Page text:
Home
In this issue
December 2, 2014

Jonathan Tobin: Defending the Right to a Jewish State

Heather Hale: Compliment your kids without giving them big heads

Megan Shauri: 10 ways you are ruining your own happiness

Carolyn Bigda: 8 Best Dividend Stocks for 2015

Kiplinger's Personal Finance editors: 7 Things You Didn't Know About Paying Off Student Loans

Samantha Olson: The Crucial Mistake 55% Of Parents Are Making At Their Baby's Bedtime

Densie Well, Ph.D., R.D. Open your eyes to yellow vegetables

The Kosher Gourmet by Megan Gordon With its colorful cache of purples and oranges and reds, COLLARD GREEN SLAW is a marvelous mood booster --- not to mention just downright delish
April 18, 2014

Rabbi Yonason Goldson: Clarifying one of the greatest philosophical conundrums in theology

Caroline B. Glick: The disappearance of US will

Megan Wallgren: 10 things I've learned from my teenagers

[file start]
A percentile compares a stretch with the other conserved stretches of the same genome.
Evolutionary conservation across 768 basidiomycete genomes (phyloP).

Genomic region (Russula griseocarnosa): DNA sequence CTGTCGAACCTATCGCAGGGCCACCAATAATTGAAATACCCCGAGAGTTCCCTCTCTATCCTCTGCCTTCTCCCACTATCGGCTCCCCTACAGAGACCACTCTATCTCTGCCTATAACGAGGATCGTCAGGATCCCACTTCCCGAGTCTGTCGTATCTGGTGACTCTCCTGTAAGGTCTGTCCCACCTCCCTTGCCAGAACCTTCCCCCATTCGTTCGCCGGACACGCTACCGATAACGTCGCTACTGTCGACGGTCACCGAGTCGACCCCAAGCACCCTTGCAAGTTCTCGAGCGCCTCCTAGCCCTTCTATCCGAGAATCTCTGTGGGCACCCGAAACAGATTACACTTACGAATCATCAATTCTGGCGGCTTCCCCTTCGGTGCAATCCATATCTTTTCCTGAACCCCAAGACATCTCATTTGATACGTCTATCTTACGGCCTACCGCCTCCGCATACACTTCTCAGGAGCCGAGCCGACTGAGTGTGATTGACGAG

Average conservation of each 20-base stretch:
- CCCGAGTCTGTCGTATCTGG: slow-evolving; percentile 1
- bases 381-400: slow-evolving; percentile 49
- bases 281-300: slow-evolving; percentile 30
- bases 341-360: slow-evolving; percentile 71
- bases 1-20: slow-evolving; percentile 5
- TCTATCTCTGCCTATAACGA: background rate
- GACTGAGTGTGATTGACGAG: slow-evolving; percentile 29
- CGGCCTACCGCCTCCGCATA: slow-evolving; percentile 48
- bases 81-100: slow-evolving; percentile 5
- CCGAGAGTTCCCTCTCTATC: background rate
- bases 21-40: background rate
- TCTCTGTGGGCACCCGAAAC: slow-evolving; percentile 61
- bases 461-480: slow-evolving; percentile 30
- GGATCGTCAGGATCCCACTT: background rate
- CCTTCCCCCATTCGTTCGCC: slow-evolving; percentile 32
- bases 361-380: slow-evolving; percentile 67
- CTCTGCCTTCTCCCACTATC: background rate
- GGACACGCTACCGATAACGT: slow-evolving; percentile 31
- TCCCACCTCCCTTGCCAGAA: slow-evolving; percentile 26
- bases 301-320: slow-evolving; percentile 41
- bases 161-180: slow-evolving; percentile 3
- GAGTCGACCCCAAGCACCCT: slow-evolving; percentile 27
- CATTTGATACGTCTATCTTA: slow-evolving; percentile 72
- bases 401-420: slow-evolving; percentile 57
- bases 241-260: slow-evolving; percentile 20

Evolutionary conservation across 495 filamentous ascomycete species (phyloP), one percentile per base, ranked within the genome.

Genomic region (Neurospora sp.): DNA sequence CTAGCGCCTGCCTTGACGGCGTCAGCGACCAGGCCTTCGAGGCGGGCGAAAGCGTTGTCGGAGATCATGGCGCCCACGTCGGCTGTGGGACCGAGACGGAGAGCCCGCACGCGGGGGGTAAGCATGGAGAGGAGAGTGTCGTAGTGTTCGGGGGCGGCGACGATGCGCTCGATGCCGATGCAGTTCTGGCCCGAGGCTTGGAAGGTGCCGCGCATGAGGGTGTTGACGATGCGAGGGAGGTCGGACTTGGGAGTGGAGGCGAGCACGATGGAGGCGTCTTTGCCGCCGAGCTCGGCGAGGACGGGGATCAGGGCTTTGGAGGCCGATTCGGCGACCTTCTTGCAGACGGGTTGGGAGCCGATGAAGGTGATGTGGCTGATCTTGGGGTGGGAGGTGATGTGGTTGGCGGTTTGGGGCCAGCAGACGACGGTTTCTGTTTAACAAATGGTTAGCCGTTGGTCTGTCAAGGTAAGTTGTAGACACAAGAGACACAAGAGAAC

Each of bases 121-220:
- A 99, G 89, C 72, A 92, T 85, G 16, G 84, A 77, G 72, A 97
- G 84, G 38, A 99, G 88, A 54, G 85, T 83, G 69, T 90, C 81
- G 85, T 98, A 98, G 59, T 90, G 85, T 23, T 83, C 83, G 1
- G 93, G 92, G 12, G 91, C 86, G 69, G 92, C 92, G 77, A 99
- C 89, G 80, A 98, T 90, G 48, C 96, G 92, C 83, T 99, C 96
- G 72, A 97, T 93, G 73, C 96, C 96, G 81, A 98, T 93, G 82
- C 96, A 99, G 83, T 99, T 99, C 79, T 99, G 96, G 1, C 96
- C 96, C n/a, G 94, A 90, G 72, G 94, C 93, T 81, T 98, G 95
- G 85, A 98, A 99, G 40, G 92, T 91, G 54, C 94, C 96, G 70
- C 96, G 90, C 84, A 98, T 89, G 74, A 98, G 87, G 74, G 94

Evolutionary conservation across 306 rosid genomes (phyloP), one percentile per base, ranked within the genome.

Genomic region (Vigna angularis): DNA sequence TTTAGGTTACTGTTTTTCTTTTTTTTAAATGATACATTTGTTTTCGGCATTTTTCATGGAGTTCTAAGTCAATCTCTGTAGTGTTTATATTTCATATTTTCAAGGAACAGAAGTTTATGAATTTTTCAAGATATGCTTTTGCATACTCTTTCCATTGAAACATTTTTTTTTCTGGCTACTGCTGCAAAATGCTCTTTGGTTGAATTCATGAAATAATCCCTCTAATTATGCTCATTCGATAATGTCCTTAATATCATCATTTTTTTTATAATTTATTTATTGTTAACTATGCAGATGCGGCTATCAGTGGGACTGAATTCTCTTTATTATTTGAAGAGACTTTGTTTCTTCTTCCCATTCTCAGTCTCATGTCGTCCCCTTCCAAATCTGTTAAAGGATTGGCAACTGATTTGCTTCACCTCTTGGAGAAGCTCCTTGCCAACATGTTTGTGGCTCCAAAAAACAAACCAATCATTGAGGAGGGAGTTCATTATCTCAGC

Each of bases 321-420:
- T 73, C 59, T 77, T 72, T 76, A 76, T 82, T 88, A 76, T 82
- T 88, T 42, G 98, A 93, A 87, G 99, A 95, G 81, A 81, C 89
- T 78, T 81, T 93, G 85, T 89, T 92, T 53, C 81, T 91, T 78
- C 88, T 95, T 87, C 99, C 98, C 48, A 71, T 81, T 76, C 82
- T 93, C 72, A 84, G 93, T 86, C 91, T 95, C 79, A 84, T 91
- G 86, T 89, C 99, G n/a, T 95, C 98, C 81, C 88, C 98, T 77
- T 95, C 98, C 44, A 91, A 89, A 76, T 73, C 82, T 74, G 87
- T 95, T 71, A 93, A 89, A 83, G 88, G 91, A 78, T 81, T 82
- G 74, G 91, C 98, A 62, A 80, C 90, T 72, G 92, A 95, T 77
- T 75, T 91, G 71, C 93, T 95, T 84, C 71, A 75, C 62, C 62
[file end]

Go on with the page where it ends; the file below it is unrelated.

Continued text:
Lizette Borreli: Green Tea Boosts Brain Power, May Help Treat Dementia

John Ericson: Trying hard to be 'positive' but never succeeding? Blame Your Brain

The Kosher Gourmet by Julie Rothman Almondy, flourless torta del re (Italian king's cake), has royal roots, is simple to make, . . . but devour it because it's simply delicious

April 14, 2014

Rabbi Dr Naftali Brawer: Passover frees us from the tyranny of time

Greg Crosby: Passing Over Religion

Eric Schulzke: First degree: How America really recovered from a murder epidemic

Georgia Lee: When love is not enough: Teaching your kids about the realities of adult relationships

Cameron Huddleston: Freebies for Your Lawn and Garden

Gordon Pape: How you can tell if your financial adviser is setting you up for potential ruin

Dana Dovey: Up to 500,000 people die each year from hepatitis C-related liver disease. New Treatment Has Over 90% Success Rate

Justin Caba: Eating Watermelon Can Help Control High Blood Pressure

The Kosher Gourmet by Joshua E. London and Lou Marmon Don't dare pass over these Pesach picks for Manischewitz!

April 11, 2014

Rabbi Hillel Goldberg: Silence is much more than golden

Caroline B. Glick: Forgetting freedom at Passover

Susan Swann: How to value a child for who he is, not just what he does

Cameron Huddleston: 7 Financial Tasks You Should Tackle Right Now